— — > justifiable; III. i. 241.
Wot, know; IV. v. 173.
Wreak, vengeance; IV. v. 92.
Wrench up, screw up, exert; I.

viiL 11.

Yield, grant; II. ii. 60.

YOU MAY, YOU MAY, gO Oil, poke

your fun at me; II. iii. 41.
Youitoly, young; II. iii. 250.



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STUDY QUESTIONS
By Emma D. Sanfoed

GENERAL

1. What is the date of publication of this playp What
is the approximate date of composition? Give a reason.

2. Criticize the play as to its acting merits, its uni-
formity, and historical accuracy of customs. What nation
does it portray P

8. What was the undoubted source of the play and in
scene i how does the plot vary from the original? What
is the duration of the time of action on the stage and what
the actual historical time?

4. What is the theme of the play? Is it an exposition
of individualism or, a study of Roman civics?

ACT I

5. Why is the opening scene a strong one, dramatically?
Where is the first clue to the character, Caius Marcius?

6. Comment on the bearing of Menenius and on that of
Caius Marcius, towards the rabble. What fable does
Menenius employ to justify the conduct of the senators to
the plebeians, and how does he apply it?

7. In the comments (scene i) of the tribunes upon Mar-
cius, how do they characterize him?

8. In scene ii, what idea is brought out as to the rela-
tions of Marcius and Tullus Aufidius?

9. In scene iii, what typical Roman characteristic is re-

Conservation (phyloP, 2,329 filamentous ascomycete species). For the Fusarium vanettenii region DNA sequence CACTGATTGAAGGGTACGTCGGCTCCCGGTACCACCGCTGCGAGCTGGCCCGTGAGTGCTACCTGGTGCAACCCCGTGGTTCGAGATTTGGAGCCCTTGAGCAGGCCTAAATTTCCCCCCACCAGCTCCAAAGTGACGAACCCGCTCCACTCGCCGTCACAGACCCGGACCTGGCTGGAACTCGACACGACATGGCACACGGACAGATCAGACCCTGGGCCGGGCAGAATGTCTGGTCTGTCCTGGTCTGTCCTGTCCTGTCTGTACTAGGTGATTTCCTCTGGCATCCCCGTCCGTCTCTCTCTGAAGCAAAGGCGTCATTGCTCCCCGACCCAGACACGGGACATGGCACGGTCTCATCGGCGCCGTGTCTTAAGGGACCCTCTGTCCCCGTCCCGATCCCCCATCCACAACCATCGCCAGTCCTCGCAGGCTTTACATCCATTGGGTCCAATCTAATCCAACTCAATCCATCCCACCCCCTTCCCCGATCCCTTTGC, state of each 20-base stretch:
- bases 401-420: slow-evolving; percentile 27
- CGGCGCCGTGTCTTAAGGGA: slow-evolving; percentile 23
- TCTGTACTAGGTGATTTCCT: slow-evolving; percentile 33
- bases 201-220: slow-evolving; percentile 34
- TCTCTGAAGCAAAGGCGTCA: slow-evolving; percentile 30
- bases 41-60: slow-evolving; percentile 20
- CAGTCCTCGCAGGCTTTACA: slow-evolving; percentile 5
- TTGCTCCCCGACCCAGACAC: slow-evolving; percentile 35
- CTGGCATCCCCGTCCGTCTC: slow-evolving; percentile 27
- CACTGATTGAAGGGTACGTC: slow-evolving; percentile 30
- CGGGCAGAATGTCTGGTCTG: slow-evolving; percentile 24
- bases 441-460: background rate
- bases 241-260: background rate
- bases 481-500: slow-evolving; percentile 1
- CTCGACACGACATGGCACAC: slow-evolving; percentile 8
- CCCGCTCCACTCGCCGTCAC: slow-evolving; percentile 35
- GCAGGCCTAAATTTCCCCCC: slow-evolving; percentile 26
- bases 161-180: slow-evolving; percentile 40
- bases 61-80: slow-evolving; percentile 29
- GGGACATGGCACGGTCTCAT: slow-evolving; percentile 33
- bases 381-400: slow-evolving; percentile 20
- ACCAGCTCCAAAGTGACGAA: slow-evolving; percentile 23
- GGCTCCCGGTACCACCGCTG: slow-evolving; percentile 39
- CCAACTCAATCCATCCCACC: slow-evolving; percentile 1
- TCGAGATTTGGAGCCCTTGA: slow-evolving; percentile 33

vealed in the discourse of Volumnia? How does Virgilia

^e in nobility of character?
194



CORIOLANUS Study Questions

10. How does Marcius address the retreating Roman
soldiers? What does the break in his speech indicate?

11. What opinion has Marcius of the spoils of war,
and wherein does it add to the reader's conception of his
character?

12. What duel takes place in scene viii and what is the
spirit of the two participants?

Id. In scene ix, explain the line "Here is the steed, we
the caparison."

14. How does Marcius accept the praise of the people
upon his victory? What name does he acquire as a result
of his conquest at Corioli?

15. Why do Sicinius and Brutus suffer Menenius to
scoff at their weaknesses, when they cannot endure the
ridicule of Coriolanus (scene i)? Where does Menenius
draw a character-sketch of himself?

act n

16. Why does Volumnia gloat oyer her son's wounds?
Descibe Coriolanus' greeting to his wife.

17. Why do Sicinius and Brutus plot to defeat the con-
sulship of Coriolanus, and how do they criticize his remarks
concerning his suit for the office?

18. How does the conversation of the two Officers (scene
ii) explain the unpopularity of Coriolanus among the
plebian people?

19. In his public suit for the consulship, is Coriolanus
possessed of modesty or, arrogance or, both? Give rea-
sons. What is the result of his suit?

act m

20. What uproar of the common people occurs in
scene i?

21. Upon what topic does Coriolanus continue to expos-
tulate, against the advice of Menenius?

22. What is the substance of Coriolanus' exhortation to
the Senators?

195

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Study Questions THE TRAGEDY OF